When Chad actually focuses on the topic of ghosts and the titular presence, the film actually turns out far better than I ever could have expected. I said before that Chad comes across as rather intellectually curious and that's primarily through his actions. In fact, knowing what else this guy has lent his name to, this takes a far more intelligent and questioning approach to the idea than I’m used to seeing in this type of media. When Chad is shown the footage, he may come across as someone who just wants to believe that it’s real… but that doesn’t mean that he will just accept it at face value. He interviews W.S.P.R. to get their own perspectives on the thing, and get more of a grip on Powell’s personality and how likely he is to lie about this, sees them try to recreate the footage themselves and even brings in a friend of his that works in CGI to go over the footage and determine if it was fabricated. What’s more, what he ends up uncovering actually brings some genuine scepticism into the proceedings. Sure, it may be rather innocuous, but it helps create a decent precedent to fuel some drama.

Unfortunately, there is one pretty big glaring issue that seriously holds this film back. There is ultimately very little footage featuring the ghost, which means that what little they have ends up being played and replayed over and over again. However, as annoying and occasionally laughter-inducing as it can get, that isn’t the problem. The grainy camera quality of the footage that shows the ghost results in Powell’s face in the recreation being about as faceless as the supposed ghost. But even that isn’t the real problem. The problem is that, in all the investigating, they never, not once, consider the possibility that it was faked with something other than a computer. They reasonably enough rule out CGI fakery, which even little old untrained me could have told you, and they apparently rule out it being just another person, but not once do they mention prosthetics or makeup or any other kind of practical effect that could have resulted in that figure. Now, I’m not going to make any statements concerning the footage’s facticity on its own; arguments like that are too easy. Instead, I want to bring up how, for a film that for the most part took the high road, it just ignores a pretty major aspect of the investigation. As a result, Chad and co. come across as either dishonest and intentionally leaving out the biggest argument against them, or just too stupid to consider it. It’s rare that I will hope that a person is simply an idiot rather than a liar.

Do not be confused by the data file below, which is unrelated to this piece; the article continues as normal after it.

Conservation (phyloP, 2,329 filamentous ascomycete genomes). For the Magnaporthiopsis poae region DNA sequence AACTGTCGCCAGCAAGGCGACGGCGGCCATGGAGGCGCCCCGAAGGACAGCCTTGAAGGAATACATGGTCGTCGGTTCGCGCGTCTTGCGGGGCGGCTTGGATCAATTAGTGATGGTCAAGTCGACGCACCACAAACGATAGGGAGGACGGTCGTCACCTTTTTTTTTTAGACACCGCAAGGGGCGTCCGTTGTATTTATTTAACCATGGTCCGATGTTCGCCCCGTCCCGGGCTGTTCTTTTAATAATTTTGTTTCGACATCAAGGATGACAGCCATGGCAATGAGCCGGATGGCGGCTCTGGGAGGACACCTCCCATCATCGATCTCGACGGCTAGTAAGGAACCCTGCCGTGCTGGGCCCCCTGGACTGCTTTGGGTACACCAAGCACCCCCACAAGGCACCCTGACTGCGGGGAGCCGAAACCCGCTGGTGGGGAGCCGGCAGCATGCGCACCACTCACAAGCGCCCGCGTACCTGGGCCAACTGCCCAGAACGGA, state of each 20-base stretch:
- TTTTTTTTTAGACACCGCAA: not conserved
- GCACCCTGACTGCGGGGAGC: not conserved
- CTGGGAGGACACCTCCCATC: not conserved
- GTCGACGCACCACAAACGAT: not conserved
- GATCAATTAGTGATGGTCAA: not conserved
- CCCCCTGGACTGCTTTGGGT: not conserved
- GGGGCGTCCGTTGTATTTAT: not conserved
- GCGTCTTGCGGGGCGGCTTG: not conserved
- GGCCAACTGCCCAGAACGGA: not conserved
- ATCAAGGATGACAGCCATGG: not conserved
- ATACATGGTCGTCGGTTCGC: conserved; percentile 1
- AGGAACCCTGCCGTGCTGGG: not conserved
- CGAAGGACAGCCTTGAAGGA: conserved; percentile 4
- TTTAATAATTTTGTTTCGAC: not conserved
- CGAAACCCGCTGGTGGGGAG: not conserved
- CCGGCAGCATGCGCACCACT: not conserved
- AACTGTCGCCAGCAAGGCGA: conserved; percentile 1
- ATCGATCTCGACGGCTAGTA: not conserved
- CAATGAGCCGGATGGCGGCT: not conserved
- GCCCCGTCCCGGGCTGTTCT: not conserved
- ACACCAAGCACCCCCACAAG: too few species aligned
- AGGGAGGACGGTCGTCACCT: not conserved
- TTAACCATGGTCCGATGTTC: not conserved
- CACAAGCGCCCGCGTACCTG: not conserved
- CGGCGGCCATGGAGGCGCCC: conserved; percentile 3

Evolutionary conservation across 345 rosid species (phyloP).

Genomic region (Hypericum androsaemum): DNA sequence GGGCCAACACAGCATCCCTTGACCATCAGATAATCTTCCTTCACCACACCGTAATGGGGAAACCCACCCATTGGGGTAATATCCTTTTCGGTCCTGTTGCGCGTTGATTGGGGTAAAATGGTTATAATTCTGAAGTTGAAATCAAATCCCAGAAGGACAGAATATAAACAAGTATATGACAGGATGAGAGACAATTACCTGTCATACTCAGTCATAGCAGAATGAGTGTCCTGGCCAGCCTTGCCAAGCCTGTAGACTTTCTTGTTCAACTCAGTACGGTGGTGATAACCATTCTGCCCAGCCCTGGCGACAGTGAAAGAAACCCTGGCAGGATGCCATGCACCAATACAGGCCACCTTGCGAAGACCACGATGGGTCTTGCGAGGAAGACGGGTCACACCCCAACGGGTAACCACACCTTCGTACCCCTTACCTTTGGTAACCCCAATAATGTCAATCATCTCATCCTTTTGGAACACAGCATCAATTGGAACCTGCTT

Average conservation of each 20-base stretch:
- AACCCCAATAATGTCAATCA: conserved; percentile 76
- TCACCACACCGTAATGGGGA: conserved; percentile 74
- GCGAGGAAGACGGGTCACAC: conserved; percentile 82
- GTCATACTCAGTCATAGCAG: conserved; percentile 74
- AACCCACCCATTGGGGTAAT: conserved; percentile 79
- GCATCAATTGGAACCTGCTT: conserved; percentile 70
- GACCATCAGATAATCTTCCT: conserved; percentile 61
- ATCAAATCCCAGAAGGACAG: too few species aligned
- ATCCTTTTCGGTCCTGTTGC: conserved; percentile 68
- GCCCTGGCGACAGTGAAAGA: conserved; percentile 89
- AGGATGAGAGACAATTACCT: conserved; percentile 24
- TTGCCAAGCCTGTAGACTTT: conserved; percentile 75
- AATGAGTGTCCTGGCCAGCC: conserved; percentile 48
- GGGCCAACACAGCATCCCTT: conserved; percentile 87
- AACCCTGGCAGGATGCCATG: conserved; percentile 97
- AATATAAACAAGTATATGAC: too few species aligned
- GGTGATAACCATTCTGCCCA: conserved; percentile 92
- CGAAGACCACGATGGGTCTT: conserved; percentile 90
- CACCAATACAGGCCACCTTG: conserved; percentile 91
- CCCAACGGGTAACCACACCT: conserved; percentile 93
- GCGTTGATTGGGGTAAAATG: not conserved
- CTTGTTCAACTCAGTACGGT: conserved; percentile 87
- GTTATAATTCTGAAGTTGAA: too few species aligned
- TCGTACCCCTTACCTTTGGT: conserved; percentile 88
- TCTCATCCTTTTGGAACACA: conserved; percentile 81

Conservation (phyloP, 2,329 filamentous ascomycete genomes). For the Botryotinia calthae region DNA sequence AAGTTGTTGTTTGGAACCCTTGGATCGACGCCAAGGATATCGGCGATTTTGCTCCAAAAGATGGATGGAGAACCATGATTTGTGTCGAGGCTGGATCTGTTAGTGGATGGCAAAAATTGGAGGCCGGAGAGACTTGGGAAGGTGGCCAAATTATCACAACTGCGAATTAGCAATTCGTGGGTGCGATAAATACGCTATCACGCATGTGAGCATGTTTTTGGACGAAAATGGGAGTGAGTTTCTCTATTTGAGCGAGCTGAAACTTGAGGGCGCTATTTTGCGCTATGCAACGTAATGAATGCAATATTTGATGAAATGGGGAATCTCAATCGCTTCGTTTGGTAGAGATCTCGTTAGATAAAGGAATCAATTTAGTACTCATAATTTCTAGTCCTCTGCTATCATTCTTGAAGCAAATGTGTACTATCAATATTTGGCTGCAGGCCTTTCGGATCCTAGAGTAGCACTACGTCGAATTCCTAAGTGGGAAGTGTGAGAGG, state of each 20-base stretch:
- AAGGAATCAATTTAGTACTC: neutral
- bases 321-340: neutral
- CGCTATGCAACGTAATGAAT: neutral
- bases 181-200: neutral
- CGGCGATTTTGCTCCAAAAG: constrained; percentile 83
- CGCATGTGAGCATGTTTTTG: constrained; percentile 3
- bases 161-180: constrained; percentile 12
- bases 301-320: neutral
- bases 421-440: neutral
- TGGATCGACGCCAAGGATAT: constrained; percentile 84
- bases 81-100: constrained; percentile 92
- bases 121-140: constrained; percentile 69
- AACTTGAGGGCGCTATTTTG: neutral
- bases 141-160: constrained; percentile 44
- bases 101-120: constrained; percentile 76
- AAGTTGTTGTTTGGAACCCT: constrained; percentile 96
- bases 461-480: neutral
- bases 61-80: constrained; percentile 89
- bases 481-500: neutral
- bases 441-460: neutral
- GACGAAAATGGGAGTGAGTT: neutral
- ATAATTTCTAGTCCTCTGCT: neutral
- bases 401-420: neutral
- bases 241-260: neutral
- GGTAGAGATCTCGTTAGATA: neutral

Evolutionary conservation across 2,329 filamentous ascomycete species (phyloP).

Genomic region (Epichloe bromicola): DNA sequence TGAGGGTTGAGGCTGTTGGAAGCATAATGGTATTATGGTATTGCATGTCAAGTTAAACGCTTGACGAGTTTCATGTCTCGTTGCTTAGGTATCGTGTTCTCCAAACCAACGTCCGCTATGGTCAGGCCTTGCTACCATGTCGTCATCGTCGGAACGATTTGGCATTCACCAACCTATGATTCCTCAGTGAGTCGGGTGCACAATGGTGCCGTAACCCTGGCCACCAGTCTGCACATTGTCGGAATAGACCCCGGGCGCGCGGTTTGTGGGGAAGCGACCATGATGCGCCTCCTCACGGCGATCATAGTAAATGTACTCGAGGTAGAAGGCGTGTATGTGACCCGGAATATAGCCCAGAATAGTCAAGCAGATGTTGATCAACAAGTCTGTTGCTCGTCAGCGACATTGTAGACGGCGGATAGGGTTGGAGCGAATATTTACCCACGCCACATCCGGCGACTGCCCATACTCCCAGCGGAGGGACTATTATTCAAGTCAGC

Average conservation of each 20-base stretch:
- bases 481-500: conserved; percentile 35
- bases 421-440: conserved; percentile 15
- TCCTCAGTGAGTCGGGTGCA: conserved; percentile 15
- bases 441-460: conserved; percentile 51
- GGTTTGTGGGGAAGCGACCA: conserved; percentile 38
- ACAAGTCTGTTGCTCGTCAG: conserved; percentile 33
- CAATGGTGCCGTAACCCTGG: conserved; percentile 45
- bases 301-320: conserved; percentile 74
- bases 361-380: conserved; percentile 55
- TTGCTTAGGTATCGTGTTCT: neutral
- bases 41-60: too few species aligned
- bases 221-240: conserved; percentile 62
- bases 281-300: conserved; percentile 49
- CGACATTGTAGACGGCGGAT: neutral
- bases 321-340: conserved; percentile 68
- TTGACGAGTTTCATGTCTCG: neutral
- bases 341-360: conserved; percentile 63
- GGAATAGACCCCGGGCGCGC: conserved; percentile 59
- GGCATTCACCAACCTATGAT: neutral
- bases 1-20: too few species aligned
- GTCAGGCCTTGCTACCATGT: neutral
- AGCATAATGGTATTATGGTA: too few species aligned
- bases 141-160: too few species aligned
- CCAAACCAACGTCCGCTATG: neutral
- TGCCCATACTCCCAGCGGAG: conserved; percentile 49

All in all, while certainly a lot better than I ever could have hoped for, that doesn’t quite make up for that one serious avenue of discussion that ends up overshadowing the rest of the film. Its approach to the supernatural is definitely precise in terms of what the work calls for (when it bothers focusing on it) and it takes a generally impartial view of the people involved, but goddamn, it is incredibly annoying how much time they waste on whether or not it’s done by CGI instead of practically. I don’t advise you to believe these could be camera tricks; all I’m saying is to ask questions, amateurs. It’s better than Keeping Up With The Joneses, as this shows a lot more effort put into delivering its core idea as best as possible (for the most part). However, simply because this has that lingering question that continues to annoy during the film’s running time, it falls short of Pride And Prejudice And Zombies, where the feeling of missed opportunities isn’t nearly as strong or as distracting.


  1. they are playing this in Ponte Vedra i believe today , which is only 45 mins away but I feel 30.oo is way to much to pay ...and yes the whole sum of circumstances makes me very suspicious .. him being so close to Ryan.. the fee to see it.. and the fact you have to go somewhere to view it as well..if they were really genuine why not have it online for free...

  2. Thanks because I am very skeptical of this because of the show Paranormal State